Poetry is news that stays news. -- Ezra Pound
On the phone, my father recalls
his time in the Charleston High School
print shop, the hours he spent
standing in a shaft of moted sunlight
plucking the s, the e, the t from the California Job Case,
sliding them into the composing stick.
I printed The Book Strap, he says, the school
newspaper. You remember. I do remember,
twenty five years behind him, how each Friday
I was eager to see who’d been chosen
Student of the Week, what would be said
about the weekend game, which teacher
might reveal some amazing fact (she
drives a Mustang?). I never thought about
who set the type, which boys in their rolled-up
sleeves and aprons, Industrial Arts boys,
brought words to the page, made sure
their was not there, united not untied.
I tell my father I’m calling late
because on Monday night I teach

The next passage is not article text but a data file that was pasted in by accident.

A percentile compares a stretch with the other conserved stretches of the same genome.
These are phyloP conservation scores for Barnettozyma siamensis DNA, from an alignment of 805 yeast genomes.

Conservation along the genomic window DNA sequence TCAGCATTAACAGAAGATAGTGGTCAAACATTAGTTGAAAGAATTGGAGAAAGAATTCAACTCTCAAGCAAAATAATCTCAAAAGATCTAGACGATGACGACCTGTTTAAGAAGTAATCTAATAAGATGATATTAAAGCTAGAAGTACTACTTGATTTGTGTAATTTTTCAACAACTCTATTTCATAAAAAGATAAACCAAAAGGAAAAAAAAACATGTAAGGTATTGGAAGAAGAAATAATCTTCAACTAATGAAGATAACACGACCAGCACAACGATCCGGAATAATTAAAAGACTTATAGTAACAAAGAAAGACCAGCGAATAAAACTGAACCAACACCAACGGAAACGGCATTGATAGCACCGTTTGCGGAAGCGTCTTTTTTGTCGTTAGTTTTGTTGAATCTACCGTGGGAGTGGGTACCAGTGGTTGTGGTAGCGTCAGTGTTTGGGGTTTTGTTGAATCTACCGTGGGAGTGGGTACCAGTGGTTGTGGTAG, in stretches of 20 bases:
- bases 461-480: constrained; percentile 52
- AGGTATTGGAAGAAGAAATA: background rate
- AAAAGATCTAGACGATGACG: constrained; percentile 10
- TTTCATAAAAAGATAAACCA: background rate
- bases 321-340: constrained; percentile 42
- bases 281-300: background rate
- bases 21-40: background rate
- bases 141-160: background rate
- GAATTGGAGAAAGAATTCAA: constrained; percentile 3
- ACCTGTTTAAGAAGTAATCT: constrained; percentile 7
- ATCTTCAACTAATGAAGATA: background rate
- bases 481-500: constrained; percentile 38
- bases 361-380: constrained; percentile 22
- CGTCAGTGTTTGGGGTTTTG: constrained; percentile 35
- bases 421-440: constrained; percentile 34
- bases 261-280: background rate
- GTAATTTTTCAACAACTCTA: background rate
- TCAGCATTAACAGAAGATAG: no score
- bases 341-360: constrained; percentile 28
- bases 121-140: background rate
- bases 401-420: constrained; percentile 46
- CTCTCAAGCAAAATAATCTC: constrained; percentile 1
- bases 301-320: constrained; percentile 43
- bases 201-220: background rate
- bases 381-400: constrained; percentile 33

the Book Arts class. I’ve spent four
hours pointing out the gears
and shafts on the Chandler & Price,
how to treadle the press, how to choose
and distribute type: Bembo, Baskerville,
Garamond, Helvetica, Goudy Old Style,
Spartan Bold, a poem on my tongue.
I was College Prep, in 4th year
Latin, not woodworking,
physics, not shop.
Even then I loved the printed page,
texture of rag and linen
more than Laws of Motion,
letters aligning toward the mystery
called word, words busy to tell it all.
My father says he liked the work,
the steady rhythm of a story coming up.
Three quarters of a century later, he’s proud
he always got out the news on time.
We say goodnight. Before I go
to bed, I work to set the last
line of this poem.
Guillermo Delgado’s Untitled #18, 2010, mixed media on wc paper, 6” x 12″